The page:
Background: Vitamin A is an essential micronutrient with important roles in immunity and maintenance of normal epithelial cell differentiation. Little information is available regarding the relationship between vitamin A concentrations and asthma despite the repair of epithelial and other structural changes being of utmost importance for the relief of symptoms and control of the disease. The authors evaluated vitamin A and vitamin E concentrations in well-nourished children with asthma.
Methods: The serum vitamin A and vitamin E concentrations were measured by high performance liquid chromatography methods. Statistical analysis was performed using the Mann-Whitney U-test and Peason's correlation coefficient test.
Results: According to these methods, the mean serum vitamin A concentrations were significantly lower (19.41+/-7.45 microg/dL, mean+/-SD) in asthmatic children than controls (29.52+/-11.34 microg/dL, P=0.0001). To compare the correlation of C-reactive protein and serum vitamin A concentrations, there was also significant difference between the two groups.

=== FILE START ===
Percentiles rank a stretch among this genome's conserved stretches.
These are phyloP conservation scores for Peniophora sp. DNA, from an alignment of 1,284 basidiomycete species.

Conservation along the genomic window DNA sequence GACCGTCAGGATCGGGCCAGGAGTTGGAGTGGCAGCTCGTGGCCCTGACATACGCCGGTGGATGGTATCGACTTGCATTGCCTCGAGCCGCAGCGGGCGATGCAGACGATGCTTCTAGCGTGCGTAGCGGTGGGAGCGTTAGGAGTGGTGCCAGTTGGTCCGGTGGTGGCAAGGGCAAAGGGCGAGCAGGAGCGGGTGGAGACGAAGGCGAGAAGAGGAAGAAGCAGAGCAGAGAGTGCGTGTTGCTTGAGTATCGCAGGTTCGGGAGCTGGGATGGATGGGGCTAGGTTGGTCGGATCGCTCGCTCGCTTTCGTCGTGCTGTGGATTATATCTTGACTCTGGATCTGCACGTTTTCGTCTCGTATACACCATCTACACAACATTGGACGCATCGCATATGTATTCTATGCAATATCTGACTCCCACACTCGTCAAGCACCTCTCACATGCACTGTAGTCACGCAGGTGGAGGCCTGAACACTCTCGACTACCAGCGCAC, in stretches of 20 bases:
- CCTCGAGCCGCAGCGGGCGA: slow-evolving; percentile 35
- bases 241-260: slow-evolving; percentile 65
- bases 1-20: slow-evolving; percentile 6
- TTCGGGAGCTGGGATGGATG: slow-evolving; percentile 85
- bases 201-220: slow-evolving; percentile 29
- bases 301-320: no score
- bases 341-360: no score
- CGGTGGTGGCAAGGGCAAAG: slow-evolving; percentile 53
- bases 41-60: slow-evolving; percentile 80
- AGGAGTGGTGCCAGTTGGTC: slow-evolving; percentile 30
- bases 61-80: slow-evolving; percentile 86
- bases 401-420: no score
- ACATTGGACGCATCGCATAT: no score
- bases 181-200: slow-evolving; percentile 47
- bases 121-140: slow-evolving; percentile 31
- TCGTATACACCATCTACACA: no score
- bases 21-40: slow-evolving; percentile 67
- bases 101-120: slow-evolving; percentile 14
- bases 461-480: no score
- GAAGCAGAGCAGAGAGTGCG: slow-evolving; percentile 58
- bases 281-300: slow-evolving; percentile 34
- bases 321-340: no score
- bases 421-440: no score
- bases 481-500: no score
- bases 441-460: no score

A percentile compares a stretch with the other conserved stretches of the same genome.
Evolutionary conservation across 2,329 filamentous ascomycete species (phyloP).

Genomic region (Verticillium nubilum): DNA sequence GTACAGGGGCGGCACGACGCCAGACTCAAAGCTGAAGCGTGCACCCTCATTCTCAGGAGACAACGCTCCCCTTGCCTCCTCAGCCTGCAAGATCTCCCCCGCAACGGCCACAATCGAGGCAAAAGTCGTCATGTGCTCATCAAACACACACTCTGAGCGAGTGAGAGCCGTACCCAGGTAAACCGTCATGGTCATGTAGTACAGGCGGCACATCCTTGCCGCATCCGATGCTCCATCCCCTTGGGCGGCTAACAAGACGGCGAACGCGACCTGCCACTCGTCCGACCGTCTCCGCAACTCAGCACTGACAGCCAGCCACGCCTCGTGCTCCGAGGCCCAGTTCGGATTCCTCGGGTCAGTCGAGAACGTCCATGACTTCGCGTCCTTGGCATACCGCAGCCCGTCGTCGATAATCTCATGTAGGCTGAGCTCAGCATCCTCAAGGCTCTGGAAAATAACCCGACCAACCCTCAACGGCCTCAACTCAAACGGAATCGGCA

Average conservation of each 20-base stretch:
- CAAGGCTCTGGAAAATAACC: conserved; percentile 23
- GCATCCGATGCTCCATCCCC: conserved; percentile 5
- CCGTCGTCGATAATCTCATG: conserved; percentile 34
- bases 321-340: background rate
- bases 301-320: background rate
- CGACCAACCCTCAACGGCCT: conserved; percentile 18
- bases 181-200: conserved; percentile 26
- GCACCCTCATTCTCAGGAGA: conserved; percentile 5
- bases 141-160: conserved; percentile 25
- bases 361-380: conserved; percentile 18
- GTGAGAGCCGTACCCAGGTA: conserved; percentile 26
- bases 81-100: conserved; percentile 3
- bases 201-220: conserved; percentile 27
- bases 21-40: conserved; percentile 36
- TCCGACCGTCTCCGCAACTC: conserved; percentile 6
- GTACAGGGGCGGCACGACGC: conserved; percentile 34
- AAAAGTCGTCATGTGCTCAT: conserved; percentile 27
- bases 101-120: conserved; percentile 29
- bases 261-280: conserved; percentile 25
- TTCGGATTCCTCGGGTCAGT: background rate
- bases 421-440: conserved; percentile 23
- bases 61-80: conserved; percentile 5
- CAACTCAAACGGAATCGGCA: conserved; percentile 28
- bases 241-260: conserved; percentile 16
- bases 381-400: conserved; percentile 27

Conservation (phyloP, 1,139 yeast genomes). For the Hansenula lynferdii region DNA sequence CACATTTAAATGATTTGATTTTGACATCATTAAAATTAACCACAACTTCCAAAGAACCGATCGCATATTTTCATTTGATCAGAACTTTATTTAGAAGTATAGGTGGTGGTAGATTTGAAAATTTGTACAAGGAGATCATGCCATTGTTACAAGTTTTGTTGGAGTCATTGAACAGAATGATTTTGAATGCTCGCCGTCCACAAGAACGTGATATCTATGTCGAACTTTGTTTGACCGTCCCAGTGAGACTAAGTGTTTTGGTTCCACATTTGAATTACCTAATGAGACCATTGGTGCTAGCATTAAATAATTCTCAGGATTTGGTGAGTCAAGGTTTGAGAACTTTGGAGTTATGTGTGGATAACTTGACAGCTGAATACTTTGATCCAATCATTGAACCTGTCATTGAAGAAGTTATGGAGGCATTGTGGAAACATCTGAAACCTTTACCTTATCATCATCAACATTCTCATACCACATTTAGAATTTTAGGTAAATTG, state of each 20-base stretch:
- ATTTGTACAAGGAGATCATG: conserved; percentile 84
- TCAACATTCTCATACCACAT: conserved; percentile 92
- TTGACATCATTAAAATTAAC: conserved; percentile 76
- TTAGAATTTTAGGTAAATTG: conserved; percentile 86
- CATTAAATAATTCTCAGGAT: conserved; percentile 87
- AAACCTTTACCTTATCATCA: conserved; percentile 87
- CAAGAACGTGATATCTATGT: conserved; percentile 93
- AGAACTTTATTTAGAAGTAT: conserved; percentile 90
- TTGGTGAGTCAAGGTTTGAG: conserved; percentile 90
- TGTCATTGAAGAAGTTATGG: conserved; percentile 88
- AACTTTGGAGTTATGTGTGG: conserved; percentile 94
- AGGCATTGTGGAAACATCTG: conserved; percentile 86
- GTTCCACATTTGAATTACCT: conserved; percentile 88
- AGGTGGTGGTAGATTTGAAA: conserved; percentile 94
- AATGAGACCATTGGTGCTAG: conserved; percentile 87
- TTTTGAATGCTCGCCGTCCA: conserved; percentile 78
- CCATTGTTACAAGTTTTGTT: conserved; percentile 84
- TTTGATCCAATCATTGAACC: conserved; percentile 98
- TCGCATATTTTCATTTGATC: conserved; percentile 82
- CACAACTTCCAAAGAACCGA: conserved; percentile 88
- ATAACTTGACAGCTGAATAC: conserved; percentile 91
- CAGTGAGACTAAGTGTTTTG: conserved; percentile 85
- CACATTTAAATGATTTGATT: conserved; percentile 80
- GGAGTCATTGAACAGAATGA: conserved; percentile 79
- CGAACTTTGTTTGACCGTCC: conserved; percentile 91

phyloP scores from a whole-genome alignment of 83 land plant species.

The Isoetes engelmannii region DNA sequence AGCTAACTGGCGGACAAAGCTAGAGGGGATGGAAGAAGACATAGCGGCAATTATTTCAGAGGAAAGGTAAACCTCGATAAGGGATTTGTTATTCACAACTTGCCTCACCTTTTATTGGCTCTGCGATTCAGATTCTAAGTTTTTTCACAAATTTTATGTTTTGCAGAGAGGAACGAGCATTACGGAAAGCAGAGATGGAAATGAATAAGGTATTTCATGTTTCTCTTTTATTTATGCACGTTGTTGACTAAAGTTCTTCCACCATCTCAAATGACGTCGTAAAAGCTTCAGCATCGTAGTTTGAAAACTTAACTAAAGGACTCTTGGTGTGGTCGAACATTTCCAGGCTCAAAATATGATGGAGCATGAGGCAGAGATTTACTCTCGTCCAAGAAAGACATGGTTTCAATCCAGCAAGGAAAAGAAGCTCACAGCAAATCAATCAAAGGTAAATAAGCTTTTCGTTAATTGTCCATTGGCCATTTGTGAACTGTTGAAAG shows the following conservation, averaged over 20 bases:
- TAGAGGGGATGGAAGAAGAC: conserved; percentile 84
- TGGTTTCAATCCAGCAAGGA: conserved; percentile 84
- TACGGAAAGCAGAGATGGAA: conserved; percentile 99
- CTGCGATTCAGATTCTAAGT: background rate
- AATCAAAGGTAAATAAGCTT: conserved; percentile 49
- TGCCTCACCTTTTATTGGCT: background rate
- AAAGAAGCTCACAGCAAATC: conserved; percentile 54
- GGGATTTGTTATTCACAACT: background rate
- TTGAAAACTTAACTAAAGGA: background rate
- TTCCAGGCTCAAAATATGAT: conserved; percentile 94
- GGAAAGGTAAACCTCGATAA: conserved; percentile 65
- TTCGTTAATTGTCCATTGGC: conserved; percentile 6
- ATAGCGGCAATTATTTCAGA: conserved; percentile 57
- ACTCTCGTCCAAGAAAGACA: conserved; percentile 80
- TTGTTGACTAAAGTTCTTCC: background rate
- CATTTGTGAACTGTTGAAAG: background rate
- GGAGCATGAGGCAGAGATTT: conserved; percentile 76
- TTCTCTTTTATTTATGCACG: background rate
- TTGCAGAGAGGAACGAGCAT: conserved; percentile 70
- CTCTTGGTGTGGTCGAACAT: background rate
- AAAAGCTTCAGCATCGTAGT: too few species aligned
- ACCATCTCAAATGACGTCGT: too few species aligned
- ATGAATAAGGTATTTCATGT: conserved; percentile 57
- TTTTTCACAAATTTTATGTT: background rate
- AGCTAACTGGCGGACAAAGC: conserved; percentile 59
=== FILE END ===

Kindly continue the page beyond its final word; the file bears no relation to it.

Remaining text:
Conclusion: The data suggest that there is a correlation between vitamin A deficiency and the mechanism of asthmatic response. These data support that the mechanism of hypovitaminosis A in asthmatic children may involve not only the acute phase response but also the various degrees of chronic epitherial damage of airways.